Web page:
Review: Nekopara Vol 3 (Nintendo Switch)

9 mins read

Review by Matt S.

After thoroughly enjoying the first installment of Nekopara on Nintendo Switch, I unfortunately missed the second for whatever reason. I’m all caught up now though, as I’m in a good place and space to review the newly-released third edition. This is a review of Nekopara Vol 3, but you can take this as a review of the second as well, as one of the appealing things about this series is its consistency.

Nekopara is a series focused on a hapless (and rather dull) protagonist, and a harem of overly enthusiastic and doe-eyed cat girls that he ends up with. The protagonist is following his dream of setting up a patisserie, and the cat girls end up being his staff… and lovers. These girls might only have eyes for our hero, but they’re certainly happy to share him. It is, in other words, an extension of the kind of fantasy that Akihabara’s maid cafes promote, where pretty young ladies in maid costumes call you “master” and wait on you hand and foot in-store, and you’re lead to imagine what that would be like after hours too.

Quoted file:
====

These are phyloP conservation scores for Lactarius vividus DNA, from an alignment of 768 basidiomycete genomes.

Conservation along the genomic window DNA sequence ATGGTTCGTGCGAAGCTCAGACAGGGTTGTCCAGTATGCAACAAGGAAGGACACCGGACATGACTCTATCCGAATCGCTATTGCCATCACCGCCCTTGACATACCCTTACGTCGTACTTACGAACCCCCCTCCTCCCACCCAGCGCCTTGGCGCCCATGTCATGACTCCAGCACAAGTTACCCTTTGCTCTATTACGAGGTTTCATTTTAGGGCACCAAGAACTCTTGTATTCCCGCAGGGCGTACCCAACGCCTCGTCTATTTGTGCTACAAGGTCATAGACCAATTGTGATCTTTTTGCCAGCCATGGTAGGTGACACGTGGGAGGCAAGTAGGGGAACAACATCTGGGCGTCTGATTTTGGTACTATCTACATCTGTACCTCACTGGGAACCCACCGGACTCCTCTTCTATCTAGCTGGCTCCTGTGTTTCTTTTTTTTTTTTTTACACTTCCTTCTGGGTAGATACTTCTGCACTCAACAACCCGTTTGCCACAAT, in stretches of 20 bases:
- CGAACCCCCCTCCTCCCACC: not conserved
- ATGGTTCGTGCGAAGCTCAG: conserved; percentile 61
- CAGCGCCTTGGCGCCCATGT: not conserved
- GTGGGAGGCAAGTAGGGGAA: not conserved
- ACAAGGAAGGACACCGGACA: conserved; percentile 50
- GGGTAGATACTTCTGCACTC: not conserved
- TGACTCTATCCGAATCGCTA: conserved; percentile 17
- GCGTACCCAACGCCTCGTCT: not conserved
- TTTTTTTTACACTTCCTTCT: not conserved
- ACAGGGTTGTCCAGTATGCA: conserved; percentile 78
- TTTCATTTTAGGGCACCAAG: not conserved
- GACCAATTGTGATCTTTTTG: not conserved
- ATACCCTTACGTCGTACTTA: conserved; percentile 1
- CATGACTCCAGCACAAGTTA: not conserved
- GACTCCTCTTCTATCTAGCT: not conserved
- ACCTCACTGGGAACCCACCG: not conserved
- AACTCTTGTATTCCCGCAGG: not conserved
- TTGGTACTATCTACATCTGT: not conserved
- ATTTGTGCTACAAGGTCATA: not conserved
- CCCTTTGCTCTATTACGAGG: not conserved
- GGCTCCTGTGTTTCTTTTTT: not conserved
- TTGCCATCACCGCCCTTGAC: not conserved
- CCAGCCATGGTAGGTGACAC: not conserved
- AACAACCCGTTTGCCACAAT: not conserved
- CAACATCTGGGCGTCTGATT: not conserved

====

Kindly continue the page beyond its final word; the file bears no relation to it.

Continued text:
By the time the third game rolls around, our dude’s patisserie is now a raging success, and it’s all because of those girls. There’s a blog that attracts customers from across Japan, and the number of cat girls in the harem has grown, too. In fact, this is the main way that the third volume builds on what came before. It’s really just a case of more cure, adorable girls, in every shape and proportion to appeal to every taste.

Thankfully the game’s a greater push for the comedic and light-hearted than it is anything necessarily pervy. This is particularly true of the Nintendo Switch version. On PC, the Nekopara series is a series of hentai titles, featuring full nudity and sex scenes. Nintendo, as open to fan service as it has been in recent years, stops short on allowing that kind of material on its console, and so Nekopara Vol. 3, as with its predecessors on the console, has had the more extreme elements removed. However, as I argued in my review of the original on Switch, I actually think that’s for the best. The light and silly tone of Nekopara goes odd places when the girls get their kits of for a bit of the old in-out, in-out.